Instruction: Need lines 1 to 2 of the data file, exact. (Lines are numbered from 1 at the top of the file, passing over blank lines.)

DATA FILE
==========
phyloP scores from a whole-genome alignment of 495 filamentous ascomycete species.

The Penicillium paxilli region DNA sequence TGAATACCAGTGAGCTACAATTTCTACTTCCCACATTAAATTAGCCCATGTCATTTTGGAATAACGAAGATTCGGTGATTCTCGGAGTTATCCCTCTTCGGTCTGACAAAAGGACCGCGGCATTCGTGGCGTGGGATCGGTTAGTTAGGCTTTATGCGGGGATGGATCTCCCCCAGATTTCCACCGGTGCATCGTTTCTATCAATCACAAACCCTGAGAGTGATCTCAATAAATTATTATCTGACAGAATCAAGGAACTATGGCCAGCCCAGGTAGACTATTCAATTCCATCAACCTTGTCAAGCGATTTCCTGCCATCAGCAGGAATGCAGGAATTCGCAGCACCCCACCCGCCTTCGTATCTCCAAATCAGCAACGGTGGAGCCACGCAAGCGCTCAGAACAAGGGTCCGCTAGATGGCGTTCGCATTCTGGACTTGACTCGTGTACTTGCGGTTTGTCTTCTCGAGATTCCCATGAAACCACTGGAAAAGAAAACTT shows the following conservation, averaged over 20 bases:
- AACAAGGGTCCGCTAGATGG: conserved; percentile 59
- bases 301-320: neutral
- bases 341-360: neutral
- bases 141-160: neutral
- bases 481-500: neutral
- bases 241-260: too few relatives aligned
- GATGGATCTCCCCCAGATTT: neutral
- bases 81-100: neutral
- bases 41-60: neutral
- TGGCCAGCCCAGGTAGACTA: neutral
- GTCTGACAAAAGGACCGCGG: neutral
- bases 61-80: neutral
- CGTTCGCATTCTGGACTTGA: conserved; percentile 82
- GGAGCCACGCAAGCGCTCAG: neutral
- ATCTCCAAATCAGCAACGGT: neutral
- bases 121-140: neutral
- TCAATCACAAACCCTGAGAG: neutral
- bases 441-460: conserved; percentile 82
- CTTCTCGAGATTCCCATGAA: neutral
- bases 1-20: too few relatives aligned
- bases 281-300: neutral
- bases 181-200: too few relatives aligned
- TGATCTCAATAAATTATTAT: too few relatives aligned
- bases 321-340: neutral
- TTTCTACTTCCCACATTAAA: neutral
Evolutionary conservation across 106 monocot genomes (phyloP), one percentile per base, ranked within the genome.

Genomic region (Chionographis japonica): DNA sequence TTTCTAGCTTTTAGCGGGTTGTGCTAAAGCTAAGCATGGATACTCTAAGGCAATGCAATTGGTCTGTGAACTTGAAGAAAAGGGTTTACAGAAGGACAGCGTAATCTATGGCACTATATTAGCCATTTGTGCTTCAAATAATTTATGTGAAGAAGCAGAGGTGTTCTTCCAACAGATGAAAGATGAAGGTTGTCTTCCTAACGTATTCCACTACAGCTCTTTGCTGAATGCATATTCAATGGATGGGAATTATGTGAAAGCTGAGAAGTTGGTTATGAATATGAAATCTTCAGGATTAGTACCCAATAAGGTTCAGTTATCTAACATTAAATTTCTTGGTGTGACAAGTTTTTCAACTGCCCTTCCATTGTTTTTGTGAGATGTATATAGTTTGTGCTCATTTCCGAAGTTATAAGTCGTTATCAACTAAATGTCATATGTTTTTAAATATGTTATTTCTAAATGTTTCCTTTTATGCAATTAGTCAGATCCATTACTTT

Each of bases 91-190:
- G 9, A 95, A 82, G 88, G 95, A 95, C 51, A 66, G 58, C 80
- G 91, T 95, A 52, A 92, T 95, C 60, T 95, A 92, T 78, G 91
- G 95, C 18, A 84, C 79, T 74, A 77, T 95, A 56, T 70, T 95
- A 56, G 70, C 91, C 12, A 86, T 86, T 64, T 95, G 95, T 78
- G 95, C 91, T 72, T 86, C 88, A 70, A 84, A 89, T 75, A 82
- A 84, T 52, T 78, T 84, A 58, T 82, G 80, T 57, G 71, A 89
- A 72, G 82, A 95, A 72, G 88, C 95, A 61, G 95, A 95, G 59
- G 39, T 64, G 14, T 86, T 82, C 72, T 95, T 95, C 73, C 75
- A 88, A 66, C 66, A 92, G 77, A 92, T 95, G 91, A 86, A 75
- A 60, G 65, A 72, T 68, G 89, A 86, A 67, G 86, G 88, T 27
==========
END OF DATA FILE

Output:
phyloP scores from a whole-genome alignment of 495 filamentous ascomycete species.

The Penicillium paxilli region DNA sequence TGAATACCAGTGAGCTACAATTTCTACTTCCCACATTAAATTAGCCCATGTCATTTTGGAATAACGAAGATTCGGTGATTCTCGGAGTTATCCCTCTTCGGTCTGACAAAAGGACCGCGGCATTCGTGGCGTGGGATCGGTTAGTTAGGCTTTATGCGGGGATGGATCTCCCCCAGATTTCCACCGGTGCATCGTTTCTATCAATCACAAACCCTGAGAGTGATCTCAATAAATTATTATCTGACAGAATCAAGGAACTATGGCCAGCCCAGGTAGACTATTCAATTCCATCAACCTTGTCAAGCGATTTCCTGCCATCAGCAGGAATGCAGGAATTCGCAGCACCCCACCCGCCTTCGTATCTCCAAATCAGCAACGGTGGAGCCACGCAAGCGCTCAGAACAAGGGTCCGCTAGATGGCGTTCGCATTCTGGACTTGACTCGTGTACTTGCGGTTTGTCTTCTCGAGATTCCCATGAAACCACTGGAAAAGAAAACTT shows the following conservation, averaged over 20 bases: